But over time, I learned to get up each day and do the most important (daily!) things first: reading to Joshua and teaching him Bible, character, preschool, etc; dishes, shopping, and food preparation for that day; laundry and other daily chores; etc.

Then, and only then, was I ready to add to add other work to my day. Stay with us while we learn more about organizing your life and home—and doing “first things first.”

Monday, August 23, 2010

day 218: organization—personal organizational strategies: introduction to “discipline yourself first”

Once our priorities are well established—we have a genuine list of priorities that God has led us to and we have the means (the objective steps to carry out these priorities)—we need all the help we can get to fulfill what God has led us to. This is where daily organization comes into play.

Like everything else in our lives, we can only implement things in our homes and families to the extent that we have implemented them in our own lives first. That is what makes parenting so challenging before we ever even start “parenting.” Our children have never, and will never, follow the adage: “Do what I say, not what I do.”

As parents, we must have personal disciplines in place before we can help our children develop disciplines. We cannot expect our children to prioritize their schoolwork and get it done each day before play if we ourselves shirk our labors for fun before our jobs are completed. We cannot expect our children to keep their rooms picked up when we leave clothes and paperwork lying about. And on and on. Wowsie, being a parent is tough!

For several days, I will spend some time and space discussing how we can organize and discipline ourselves—in order that we can organize and discipline our children and homes. (And hopefully, we will teach our children the character qualities of diligence, responsibility, “stick-tu-a-tive-ness,” resourcefulness, reliability, neatness, order, and more in the process.)

I have learned so many life lessons in my parenting adventure! I will share many of those pertaining to getting things done and organizing over the next couple of weeks.

In the meantime, I leave you with something to ponder: What expectations have you had of your children in the areas of organization, diligence, responsibility, etc. that you have trouble with yourself? Brainstorm or journal ideas about how you can “fix” yourself before you try to fix your kids. I have always been amazed at how much easier it is to help my children in an area of my strength (or at least an area in which I am working on improving). I think you will find the same.

Sunday, August 22, 2010

day 217: giving up the quiet stream for god's raging sea of love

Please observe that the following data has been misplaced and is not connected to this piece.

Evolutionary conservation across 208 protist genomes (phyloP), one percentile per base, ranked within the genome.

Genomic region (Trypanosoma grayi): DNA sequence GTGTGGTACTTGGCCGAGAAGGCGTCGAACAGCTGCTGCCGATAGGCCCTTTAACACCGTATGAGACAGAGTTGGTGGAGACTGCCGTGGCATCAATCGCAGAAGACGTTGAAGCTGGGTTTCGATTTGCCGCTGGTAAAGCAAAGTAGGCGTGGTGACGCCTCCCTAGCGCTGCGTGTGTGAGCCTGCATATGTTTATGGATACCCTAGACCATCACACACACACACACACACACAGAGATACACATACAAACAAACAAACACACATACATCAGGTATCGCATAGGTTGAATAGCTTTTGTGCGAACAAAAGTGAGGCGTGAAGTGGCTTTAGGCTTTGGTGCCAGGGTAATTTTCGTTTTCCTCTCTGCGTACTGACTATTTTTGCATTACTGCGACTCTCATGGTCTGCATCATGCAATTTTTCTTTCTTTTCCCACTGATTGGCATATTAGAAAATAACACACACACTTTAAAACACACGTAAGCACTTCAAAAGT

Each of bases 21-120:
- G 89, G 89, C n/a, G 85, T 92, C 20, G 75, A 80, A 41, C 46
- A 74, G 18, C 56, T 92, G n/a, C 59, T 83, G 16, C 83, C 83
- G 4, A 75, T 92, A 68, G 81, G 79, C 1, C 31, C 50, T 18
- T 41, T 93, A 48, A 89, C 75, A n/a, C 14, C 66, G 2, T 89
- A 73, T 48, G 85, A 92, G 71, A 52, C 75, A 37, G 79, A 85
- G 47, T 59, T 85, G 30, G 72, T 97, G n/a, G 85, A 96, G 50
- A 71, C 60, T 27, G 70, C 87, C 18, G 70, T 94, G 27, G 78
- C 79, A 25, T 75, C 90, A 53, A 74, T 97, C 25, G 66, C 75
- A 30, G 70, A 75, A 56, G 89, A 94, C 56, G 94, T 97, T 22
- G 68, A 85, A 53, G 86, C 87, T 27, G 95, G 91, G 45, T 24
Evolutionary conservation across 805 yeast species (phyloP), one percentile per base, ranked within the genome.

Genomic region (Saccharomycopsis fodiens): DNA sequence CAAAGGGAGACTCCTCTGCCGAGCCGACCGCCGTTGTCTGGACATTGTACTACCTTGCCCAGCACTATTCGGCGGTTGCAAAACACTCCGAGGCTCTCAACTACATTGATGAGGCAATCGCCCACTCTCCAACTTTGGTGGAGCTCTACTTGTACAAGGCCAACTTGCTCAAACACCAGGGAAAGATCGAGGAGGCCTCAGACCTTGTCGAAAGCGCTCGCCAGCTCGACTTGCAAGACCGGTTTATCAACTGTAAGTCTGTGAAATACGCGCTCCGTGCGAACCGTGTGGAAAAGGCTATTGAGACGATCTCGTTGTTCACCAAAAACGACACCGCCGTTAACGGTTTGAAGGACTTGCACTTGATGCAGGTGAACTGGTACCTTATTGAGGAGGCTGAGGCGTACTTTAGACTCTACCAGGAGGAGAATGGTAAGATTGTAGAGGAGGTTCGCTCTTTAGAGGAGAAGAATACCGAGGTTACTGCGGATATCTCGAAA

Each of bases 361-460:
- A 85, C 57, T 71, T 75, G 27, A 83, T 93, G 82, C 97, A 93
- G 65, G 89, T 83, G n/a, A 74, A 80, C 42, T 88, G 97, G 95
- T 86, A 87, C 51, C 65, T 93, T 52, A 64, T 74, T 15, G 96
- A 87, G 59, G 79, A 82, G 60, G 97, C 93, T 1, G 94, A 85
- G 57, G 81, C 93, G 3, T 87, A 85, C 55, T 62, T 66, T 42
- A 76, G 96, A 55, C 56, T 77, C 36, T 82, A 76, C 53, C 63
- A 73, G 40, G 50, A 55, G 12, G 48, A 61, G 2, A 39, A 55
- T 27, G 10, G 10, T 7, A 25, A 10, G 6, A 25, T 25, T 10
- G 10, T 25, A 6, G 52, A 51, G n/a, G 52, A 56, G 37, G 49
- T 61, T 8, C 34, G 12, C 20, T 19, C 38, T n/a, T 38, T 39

While all of my children enjoy writing in various capacities, our missionary daughter and I are the family poets. Kayla’s poetry is so poignant, so moving. I love to soak it in.

Today we left Kayla in Springfield, Missouri to begin her missionary appointment with the Assemblies of God Health Missions as a health educator. She will literally be all over the world during the next two years helping existing missions, churches, and clinics reach those with HIV and AIDS with the good news of Jesus Christ.

Today I would like to share a poem that she recently included in her missionary newsletter. She wrote it when she was a young teen—but it speaks her life’s heart so well, even after nearly ten years. She still, and has always, desired to be found in the raging sea of love rather than the quiet, easy stream of the world. May we all be found in God’s Raging Sea of Love as we seek not the easy way of parenting, not the paths that are simple, but the ones that take us and our children exactly where God wants us to go.

                                                       "Raging Sea of Love"

                                                                          by Kayla m. Reish

We asked for your love to come in like a raging sea,

But what we wanted was a quiet mountain stream.

One that we could build our sandcastles beside,

With all the world’s decorations, pillars and beams,

With the water flowing gently--- not too deep or wide,

Just close enough to hear the water trickling down,

And far enough from the coast high up on mountain ground,

To fool ourselves into thinking it’s the ocean’s roar.

We listen with rapt attention to the seamen’s lore,

Thinking we know what the great captains know of.

What they mean when they talk about the waves they felt,

As their eyes looked at the endless water of God’s love,

Which caused their flesh to die and their hearts to melt.

We congratulate each other; stepping in the stream,

Never daring to go too far from the shore to dream,

And play the great sea travelers’ adventures.

In the small puddles we call huge tide pools,

And through the tiny ripples we call great billows,

We carefully form our paper boats and call them ships.

Like the scars of the ocean travelers we know,

Great wounds are earned when into the water we slip.

Quickly we dry the water of love off our arms,

Before it hits our flesh and can cause it any harm,

What brave seamen we are in our little waveless creek.

At the games we play in our quiet mountain stream,

The great sea captains can only shake their heads and mourn.

Because they have seen the raging sea of love,

And to spend their lives traveling it they have sworn.

No games, no ease, no earthly rest to speak of.

Just them and the water for miles and miles.

The surf of surrender forming watery piles,

And crushing down on them time and time again.

Out in the limitless depths of the raging sea,

They’ve heard the sounds that love alone knows how to make,

When its flood comes on them leaving no where to hide.

Every inch of them it crushes onto it breaks,

And cuts deep wounds into their flesh and bruises their pride.

No rescue from the fury of love’s embrace.

Then they struggle to their knees and look into love’s face,

Knowing they will never go back to the quiet mountain stream.

We cannot imagine the force of such a love,

Yet they dare to tell the stories of all they have seen,

Of a force that left them with nothing but brokenness,

Like we will never know by our quiet mountain stream,

And left them ruined for a life of worldliness,

Totally empty yet now completely full,

Addicted forever to the unstoppable pull,

Of passionate healing in God’s raging sea of love.